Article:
Wednesday, April 9, 2008

Privacy Lawsuit Against Google Earth

I am sure by now that most of you have heard about the lawsuit that a couple is bringing against Google for trespass and invasion of privacy in connection with StreetView. They are seeking $25,000 in damages. It does not appear to me that the couple have a viable claim. Given the facts described in the complaint it is hard to imagine that they have suffered $25,000 in damages, particularly since Google apparently removed the images in question once it was made aware of the issue. As for their trespass claim, I am certainly not an expert in this area, but it is my understanding that a sign that states "Private Road" may simply mean that that it is not maintained by the local government, not necessarily that to drive on it would constitute a trespass. (I do note that their claim did raise an interesting legal question as to whether the value of their property might somehow have dimished because the pictures were displayed on the internet. Although it does not seem that the plaintiffs could prove that in this case, one can imagine a potential set of circumstances that could be more favorable to a plaintiff.)

A couple of other thoughts. In doing some research about this case it seems that people are focusing on Google's right to take a picture from a public space. However, there has been less discussion on how that picture is being used and distributed. Many states prohibit the use of an individual's likeness for commercial purposes without their permission. I do not know of any states that have gone so far as to protect the use of an image of an individual's home, etc. against unauthorized commercial use. However, I would not be surprised if some state legislators' attempt to introduce such legislation in the future.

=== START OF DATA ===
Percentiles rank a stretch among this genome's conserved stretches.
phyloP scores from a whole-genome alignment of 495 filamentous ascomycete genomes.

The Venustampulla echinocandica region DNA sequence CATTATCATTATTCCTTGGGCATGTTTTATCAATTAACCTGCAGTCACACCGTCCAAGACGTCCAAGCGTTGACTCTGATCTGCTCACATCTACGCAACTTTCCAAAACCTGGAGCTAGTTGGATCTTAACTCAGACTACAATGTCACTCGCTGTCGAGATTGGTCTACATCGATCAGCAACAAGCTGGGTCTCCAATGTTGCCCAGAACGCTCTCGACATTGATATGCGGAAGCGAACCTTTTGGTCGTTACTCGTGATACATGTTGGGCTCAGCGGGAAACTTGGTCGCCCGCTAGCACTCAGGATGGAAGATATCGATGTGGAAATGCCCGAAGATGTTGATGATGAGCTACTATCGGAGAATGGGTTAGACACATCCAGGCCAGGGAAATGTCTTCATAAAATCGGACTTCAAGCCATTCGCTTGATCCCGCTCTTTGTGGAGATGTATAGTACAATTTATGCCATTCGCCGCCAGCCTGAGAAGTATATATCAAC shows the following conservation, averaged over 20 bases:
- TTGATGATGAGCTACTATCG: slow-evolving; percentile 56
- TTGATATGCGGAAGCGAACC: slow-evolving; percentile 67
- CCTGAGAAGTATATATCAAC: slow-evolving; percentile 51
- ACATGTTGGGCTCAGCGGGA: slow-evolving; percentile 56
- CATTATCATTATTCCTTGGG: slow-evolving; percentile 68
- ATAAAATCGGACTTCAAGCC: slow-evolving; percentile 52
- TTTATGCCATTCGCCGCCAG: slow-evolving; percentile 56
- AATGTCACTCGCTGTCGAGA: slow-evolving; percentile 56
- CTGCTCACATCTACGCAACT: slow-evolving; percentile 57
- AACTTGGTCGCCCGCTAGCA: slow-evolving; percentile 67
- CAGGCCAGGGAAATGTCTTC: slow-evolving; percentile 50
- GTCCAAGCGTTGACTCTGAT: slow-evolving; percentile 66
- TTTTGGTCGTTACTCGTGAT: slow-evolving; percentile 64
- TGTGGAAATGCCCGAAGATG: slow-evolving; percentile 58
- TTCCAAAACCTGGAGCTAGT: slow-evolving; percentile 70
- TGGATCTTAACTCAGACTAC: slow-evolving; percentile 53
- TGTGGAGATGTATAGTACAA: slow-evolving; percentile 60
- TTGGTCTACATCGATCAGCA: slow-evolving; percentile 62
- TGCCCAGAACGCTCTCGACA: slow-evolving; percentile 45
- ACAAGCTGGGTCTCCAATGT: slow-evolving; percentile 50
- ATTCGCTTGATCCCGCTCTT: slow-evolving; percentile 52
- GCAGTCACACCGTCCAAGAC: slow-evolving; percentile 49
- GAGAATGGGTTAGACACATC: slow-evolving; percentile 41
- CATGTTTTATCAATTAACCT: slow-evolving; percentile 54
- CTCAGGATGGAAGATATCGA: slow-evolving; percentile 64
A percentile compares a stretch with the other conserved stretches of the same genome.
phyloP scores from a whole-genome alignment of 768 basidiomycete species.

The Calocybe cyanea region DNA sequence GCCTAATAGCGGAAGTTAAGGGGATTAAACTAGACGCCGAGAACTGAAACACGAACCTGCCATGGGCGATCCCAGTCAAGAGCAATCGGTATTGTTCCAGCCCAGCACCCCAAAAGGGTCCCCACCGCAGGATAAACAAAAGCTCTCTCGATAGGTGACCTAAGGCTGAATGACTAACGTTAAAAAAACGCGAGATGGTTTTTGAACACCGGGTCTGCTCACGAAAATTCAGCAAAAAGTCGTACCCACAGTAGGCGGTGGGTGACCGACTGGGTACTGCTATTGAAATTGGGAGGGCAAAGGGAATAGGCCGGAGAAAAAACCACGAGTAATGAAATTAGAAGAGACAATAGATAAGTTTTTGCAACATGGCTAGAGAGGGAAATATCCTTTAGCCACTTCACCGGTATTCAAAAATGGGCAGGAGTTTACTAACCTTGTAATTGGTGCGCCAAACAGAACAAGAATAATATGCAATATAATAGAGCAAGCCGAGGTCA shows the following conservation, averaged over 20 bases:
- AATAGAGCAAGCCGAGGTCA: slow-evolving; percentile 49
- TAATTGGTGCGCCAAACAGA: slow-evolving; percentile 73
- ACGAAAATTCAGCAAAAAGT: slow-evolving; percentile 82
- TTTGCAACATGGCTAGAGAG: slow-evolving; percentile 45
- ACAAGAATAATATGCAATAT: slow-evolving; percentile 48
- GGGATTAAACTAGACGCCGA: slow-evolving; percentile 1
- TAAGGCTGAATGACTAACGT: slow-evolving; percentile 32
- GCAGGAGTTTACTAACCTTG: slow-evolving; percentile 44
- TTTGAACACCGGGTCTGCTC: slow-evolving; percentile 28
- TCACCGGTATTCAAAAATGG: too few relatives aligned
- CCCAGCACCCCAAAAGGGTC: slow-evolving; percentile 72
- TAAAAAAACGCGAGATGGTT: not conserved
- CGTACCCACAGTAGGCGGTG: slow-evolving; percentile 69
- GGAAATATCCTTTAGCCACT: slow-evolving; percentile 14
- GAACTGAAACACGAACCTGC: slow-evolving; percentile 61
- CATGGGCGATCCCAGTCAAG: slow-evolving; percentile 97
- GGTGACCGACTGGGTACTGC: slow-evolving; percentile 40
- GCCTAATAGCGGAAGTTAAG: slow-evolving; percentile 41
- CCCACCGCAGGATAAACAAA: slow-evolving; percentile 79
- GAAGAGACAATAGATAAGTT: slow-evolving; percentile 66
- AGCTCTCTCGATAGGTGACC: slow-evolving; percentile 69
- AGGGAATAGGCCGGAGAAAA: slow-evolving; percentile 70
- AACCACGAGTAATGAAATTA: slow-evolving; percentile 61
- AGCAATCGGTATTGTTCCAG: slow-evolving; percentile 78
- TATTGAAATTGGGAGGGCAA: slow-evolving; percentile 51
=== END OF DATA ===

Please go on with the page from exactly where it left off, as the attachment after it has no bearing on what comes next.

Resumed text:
Also, in my opinion this is not simply an issue for Google, Microsoft, etc., but also the companies that provide them other types of spatial data. Experience has shown that in such cases, plaintiff's lawyers are going to sue everyone in the product chain and let the court system figure out who is liabile. (I note that in one article I read the reporter asked the attorney in the case if he was considering bringing a class action lawsuit . .. .) Even if a company ultimately prevails, litigation is expensive in terms of both time and money. Therefore it is important when at all possible in a commercial setting to define how your data is being used and just as importantly how it should not be used. Also, it could be helpful to get an affirmative covenant from the customer that it will comply with applicable privacy laws, etc.

1 comment:

pete said...

Google came 100 yards onto our private property to phot our house, which cannot be seen from the road. We accept the van driver may have made a mistake, but google won't correct it or remove it. So we'd be happy to sue them for that reason. If they responded to requests, we would be less angry.